David Owen

As international sport has grown longer in the tooth, it has become fairly commonplace for cities – and now countries – to aspire to host events they first staged a century ago.

Athens tried and – to the surprise of many – failed to win the 1996 Olympics and Paralympics, losing out to Atlanta after four other rivals had been eliminated one by one. The Greek capital did, however, return and win the right to stage the 2004 Games.

Paris will, of course, be staging the 2024 event 100 years after it was last entrusted with Summer Games hosting duties.

Los Angeles 2028 will come 96 years after the biggest sports mega-event first went to California, while London 2012 took place 104 years after the Olympics first visited the UK capital.

Now, with time ticking relentlessly on, this "centenary club" is extending to other events.

Uruguay on their way to victory at the inaugural football World Cup in 1930 ©Getty Images
Uruguay on their way to victory at the inaugural football World Cup in 1930 ©Getty Images

The year 1930 brought both the first FIFA World Cup and the first Commonwealth Games (or British Empire Games as it was).

As things stand, it looks like Uruguay and Hamilton, the respective inaugural hosts, might be involved in staging the 2030 editions of these events.

Uruguay may bid in partnership with other South American countries to co-host what has grown into a 48-team tournament, although competition may be fierce.

The Canadian city of Hamilton, meanwhile, was described last month as a "real contender" to stage the 2030 Commonwealth Games after a visit by Commonwealth Games Federation officials.

In this overall context, it was with great interest that I read this week about International Olympic Committee (IOC) President Thomas Bach's latest comments regarding a possible future German Olympic bid.

According to my insidethegames colleague Dan Palmer’s report, Bach was "confident" a future bid from his home country could get off the ground, despite recent referendum defeats.

The IOC President was reported to have told Deutschlandfunk that there was less scepticism surrounding entering a future race, with talks said to be continuing about Germany potentially being a candidate for the 2032 or 2036 Summer Games.

I am not generally a fan of the choice of event locations being made on the strength of history alone.

Of course, such milestone anniversaries can be a legitimate part of a bidder’s pitch; but host selection, when event owners have the luxury of a choice, should be focused more on future benefits than commemorating history.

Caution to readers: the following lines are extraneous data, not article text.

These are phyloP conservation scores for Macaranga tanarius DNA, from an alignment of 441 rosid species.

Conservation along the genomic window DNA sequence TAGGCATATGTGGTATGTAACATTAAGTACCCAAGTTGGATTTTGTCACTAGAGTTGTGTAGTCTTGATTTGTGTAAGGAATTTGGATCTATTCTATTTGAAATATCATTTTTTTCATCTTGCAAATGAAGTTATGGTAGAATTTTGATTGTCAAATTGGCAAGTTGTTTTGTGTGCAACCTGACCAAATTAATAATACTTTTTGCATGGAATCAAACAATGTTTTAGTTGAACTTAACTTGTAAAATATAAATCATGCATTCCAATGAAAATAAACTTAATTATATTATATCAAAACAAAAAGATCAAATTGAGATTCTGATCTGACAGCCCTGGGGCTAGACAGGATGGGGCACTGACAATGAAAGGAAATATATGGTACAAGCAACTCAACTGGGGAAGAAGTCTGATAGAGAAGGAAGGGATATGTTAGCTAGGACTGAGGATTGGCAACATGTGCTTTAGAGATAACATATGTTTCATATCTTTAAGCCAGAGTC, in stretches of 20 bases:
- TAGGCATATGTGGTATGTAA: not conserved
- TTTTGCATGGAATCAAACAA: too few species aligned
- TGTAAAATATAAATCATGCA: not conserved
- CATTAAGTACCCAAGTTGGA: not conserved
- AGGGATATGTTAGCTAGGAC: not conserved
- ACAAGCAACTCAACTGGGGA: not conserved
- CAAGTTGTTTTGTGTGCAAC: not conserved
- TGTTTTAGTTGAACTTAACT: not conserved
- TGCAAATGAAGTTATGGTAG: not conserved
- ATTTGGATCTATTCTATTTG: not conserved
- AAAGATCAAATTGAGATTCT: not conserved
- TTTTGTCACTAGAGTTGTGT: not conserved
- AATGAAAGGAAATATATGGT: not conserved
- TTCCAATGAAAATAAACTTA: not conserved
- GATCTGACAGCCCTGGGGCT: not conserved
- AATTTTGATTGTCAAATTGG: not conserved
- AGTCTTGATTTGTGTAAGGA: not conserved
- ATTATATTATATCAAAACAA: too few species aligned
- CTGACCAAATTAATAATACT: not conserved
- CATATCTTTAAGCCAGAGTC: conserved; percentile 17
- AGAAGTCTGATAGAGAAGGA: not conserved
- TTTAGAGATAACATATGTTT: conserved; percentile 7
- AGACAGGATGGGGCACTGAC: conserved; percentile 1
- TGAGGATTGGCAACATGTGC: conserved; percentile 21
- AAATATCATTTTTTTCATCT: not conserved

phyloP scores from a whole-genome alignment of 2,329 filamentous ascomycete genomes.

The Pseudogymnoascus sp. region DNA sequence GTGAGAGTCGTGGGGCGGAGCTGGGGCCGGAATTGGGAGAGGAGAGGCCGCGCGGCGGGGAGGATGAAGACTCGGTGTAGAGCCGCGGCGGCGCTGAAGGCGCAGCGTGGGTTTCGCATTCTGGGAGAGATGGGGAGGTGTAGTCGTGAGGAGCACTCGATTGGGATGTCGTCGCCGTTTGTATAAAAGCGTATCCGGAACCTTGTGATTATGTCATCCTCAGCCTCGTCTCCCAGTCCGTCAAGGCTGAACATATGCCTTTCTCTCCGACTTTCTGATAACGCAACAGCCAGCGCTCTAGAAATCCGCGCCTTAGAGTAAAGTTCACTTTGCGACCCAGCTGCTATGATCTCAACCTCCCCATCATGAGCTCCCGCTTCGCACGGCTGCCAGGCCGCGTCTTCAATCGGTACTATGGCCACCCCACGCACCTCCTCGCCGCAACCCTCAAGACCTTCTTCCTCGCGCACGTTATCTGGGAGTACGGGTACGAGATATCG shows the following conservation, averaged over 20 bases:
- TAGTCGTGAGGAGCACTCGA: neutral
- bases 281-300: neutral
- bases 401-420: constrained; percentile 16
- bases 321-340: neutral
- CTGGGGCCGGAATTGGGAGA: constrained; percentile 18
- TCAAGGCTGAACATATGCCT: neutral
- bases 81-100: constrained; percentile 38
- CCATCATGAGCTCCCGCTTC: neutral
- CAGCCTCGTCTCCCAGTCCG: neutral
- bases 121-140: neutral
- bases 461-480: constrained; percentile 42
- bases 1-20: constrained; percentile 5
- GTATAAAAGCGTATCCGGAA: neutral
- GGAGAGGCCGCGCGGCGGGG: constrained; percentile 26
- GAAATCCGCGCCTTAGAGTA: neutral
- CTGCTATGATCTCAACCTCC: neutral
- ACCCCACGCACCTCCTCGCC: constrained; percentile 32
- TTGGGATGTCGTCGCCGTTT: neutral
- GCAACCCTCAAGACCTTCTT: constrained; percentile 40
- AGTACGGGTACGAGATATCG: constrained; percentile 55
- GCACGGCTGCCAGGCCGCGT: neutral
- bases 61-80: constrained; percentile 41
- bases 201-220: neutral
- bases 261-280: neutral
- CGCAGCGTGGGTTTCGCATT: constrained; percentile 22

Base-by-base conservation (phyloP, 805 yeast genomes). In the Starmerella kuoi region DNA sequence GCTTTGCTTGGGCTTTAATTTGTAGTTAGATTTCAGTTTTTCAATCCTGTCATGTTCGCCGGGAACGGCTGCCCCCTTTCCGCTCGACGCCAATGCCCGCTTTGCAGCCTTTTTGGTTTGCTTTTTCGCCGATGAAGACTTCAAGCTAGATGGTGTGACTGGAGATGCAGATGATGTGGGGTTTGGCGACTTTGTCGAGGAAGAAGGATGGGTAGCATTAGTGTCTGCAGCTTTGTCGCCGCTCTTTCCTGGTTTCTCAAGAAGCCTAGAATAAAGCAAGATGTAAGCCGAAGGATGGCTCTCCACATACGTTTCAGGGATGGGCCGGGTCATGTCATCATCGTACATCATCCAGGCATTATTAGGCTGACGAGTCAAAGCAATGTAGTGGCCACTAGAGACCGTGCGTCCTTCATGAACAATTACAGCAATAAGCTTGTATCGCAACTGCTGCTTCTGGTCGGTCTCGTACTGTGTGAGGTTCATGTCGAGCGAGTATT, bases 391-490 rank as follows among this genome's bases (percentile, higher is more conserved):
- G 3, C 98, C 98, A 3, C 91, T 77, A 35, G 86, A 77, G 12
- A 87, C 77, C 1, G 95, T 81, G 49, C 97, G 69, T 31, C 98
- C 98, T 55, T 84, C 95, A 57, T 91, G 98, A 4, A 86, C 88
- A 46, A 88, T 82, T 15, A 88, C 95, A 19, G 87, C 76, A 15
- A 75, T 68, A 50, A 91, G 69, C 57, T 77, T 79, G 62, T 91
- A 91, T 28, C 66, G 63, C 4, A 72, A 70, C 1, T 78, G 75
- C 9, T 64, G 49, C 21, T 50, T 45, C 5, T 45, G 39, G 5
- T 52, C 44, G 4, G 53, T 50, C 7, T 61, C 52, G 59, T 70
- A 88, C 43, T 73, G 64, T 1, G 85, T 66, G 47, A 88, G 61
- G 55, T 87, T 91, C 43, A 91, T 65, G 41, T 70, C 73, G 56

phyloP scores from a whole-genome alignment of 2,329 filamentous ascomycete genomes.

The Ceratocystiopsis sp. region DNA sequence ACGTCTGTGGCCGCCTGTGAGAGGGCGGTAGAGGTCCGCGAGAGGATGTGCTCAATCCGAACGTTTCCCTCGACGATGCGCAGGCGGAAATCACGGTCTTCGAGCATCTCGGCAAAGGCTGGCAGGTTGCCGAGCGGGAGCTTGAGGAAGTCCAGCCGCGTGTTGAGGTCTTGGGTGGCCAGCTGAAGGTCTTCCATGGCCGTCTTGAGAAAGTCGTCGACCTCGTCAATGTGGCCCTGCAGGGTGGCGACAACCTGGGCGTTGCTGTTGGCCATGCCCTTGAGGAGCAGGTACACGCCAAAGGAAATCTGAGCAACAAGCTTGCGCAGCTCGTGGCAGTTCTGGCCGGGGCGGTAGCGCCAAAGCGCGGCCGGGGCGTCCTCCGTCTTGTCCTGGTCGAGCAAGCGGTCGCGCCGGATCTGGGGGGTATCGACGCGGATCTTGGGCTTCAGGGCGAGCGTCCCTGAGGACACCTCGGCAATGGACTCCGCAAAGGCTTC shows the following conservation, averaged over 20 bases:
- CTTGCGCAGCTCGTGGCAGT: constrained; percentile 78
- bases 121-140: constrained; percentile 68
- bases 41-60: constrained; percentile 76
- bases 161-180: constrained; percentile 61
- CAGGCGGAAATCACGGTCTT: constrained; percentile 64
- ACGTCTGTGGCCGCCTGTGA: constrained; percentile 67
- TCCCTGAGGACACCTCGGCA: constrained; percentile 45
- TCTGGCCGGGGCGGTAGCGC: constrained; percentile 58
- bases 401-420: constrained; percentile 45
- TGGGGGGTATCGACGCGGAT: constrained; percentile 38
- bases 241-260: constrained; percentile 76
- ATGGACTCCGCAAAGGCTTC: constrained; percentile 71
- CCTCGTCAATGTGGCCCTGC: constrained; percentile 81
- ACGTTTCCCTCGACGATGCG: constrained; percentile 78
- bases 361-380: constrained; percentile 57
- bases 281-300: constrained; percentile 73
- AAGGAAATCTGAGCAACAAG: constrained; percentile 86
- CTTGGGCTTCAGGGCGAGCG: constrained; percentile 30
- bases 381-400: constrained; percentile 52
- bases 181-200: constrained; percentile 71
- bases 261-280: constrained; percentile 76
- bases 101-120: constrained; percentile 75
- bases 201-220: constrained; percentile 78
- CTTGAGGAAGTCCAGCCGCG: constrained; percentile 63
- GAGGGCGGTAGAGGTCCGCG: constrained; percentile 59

As former French skiing star Jean-Claude Killy observed some years ago, while counselling Paris against pinning its hopes of being awarded the 2024 Games on it being the centenary of 1924, "a romantic IOC no longer exists".

Atlanta landed the 1996 Olympics, much to the chagrin of Athens ©Getty Images
Atlanta landed the 1996 Olympics, much to the chagrin of Athens ©Getty Images

Indeed, if any bid might realistically have expected to win on the strength of history alone, it was Athens 1996.

As Gianna Angelopoulos-Daskalaki, the successful Athens 2004 bid leader and, later, Organising Committee head, wrote in her book, My Greek Drama: "The Greek Olympic campaign to host the 1996 Games had essentially demanded the Games as the nation's birthright, an inevitable dictate of history."

She added: "In disagreeing, the IOC demonstrated its limited interest in old legacies."

If a German bid for the Summer Games of 2036 were indeed to emerge, it would of course mark the centenary of the first time the event was staged in the country, Berlin 1936.

There is, needless to say, no earthly reason why we should want to commemorate those Games – unless for the way in which Hitler and his Nazi propaganda machine were partly upstaged by a 22-year-old sharecropper's son called Jesse Owens.

I can, though, see considerable appeal in the notion of how a Berlin 2036 Olympics – and, crucially, Paralympics – might enable a reunified Germany, a humane and tolerant society like few others, to demonstrate, should it so wish, that it can get this great celebration of human diversity and capability right.

The historical echoes of such an event ought also to give cause for the IOC to reflect on how even the best-intentioned bodies can sometimes take grotesquely awful decisions without strong governance and constant vigilance.

Those 1936 Games, after all, did not put the IOC off: in June 1939, as I discovered to my out-and-out astonishment quite recently, it decided to award the 1940 Winter Olympics to Garmisch-Partenkirchen.

That decision was taken all of 84 days before the German invasion of Poland.

In the event, those Games, like those of 1944, never took place.

Personally, I think the referendum hurdle remains a formidable obstacle to another Olympics in Germany, at least for now.

But I will be watching developments with keen interest.